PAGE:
In my 30s I did almost nothing but work. I loved it. For a long time I didn’t have a laptop or a computer at home so I carried my desktop home *every night*. Fusionary was new and wonderful and nothing else mattered. Okay, Fusionary is still new and wonderful, but you know what I mean.
During that whole period I was also a single parent. New parents are quick to realize that raising kids is more than just a full-time job – it’s a 24⁄7 commitment. And that’s with both parents contributing. I spent a number of years under the misconception that you can postpone the hardcore parenting part while you Prepare For Your Child’s Future™ or Take Care of Business™.
That is a fallacy, don’t fall for it.
My daughter is nearing 19 years old and she’s wonderful, but hindsight helps reveal where I made mistakes. Most of them were errors of omission. They were always about me choosing the wrong thing at the wrong time. This doesn’t mean you can’t have both. It means you have to carefully balance things. When you’re “very busy” and “don’t have time” it’s difficult to make good decisions. Trust me. I still love what I do, but I hope I’m learning some perspective as well.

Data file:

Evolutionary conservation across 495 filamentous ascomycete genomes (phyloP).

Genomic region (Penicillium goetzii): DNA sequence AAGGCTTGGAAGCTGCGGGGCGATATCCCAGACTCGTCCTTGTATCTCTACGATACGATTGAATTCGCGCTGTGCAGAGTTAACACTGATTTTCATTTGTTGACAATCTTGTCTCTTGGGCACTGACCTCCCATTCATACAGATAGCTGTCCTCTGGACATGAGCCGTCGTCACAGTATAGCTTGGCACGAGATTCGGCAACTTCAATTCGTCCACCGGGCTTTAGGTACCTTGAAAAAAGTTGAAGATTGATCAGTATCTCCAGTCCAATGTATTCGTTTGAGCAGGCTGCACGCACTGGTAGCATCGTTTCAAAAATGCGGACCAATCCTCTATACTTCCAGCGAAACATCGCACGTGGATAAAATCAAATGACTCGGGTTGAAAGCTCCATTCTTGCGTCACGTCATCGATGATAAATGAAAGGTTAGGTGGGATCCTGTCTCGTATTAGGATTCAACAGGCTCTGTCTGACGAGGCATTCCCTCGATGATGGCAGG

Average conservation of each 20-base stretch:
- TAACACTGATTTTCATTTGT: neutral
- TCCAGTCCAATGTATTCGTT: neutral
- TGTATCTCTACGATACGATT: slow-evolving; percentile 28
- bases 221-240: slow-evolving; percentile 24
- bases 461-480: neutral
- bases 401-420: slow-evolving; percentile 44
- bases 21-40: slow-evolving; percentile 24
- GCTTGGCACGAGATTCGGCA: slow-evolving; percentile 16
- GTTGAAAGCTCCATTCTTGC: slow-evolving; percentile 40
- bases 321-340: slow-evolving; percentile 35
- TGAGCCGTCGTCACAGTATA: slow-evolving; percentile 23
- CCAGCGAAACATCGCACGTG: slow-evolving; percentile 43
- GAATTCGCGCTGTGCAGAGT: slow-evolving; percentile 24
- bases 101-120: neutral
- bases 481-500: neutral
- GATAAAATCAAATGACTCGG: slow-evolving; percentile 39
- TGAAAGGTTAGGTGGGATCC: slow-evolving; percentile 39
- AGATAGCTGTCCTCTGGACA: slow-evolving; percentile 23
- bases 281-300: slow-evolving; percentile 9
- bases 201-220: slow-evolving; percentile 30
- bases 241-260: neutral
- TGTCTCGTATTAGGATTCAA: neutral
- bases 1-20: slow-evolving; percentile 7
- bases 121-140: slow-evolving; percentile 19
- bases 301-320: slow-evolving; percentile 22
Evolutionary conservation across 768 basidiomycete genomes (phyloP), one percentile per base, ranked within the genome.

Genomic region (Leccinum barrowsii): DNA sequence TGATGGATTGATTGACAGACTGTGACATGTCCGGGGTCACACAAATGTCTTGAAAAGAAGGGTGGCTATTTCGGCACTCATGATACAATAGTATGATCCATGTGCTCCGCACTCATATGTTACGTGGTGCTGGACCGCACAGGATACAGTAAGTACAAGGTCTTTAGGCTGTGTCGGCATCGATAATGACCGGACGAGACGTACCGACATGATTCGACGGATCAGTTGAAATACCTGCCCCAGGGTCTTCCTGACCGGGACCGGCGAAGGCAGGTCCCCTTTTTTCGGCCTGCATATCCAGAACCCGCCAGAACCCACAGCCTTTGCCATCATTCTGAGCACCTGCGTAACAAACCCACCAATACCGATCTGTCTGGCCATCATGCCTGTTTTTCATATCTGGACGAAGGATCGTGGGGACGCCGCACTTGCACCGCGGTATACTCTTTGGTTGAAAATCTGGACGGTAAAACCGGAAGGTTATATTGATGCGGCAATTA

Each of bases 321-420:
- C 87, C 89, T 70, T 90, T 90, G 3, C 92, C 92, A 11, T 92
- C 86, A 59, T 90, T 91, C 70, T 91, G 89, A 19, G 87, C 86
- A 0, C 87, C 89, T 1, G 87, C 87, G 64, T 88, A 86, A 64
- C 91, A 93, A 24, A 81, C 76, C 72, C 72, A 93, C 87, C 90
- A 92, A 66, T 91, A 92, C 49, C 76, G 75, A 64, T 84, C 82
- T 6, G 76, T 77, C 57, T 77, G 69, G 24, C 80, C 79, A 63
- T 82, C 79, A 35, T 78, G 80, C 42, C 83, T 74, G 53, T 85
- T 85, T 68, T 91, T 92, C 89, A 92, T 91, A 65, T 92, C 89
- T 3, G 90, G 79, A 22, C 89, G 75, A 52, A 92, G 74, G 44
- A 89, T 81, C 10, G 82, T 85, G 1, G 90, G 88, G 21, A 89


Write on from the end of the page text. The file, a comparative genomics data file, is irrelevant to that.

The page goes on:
So what to do? Hell, I don’t know. I do have a few random thoughts of course, so here’s some advice. Some of which even I try to follow.
Your career is not more important than your family. Not ever.
Working more hours does not mean you’re more productive. You just haven’t figured this out yet.
When you’re “off” work, be OFF WORK. Don’t be planning tomorrow’s meeting or wishing you were reading RSS feeds. That’s for when you’re back at work.
When you’re working, get shit done! The usual: Work smart, not hard, Important before Urgent, 30,000 feet, all that crap. You know the right things, so do them.
If you say that you don’t have time, you’re already not doing it right.
Do with this what you will, but whatever you do, figure out what’s important now because you can’t do it later.
Jessica just got here. I’m going to and go talk with her for a while.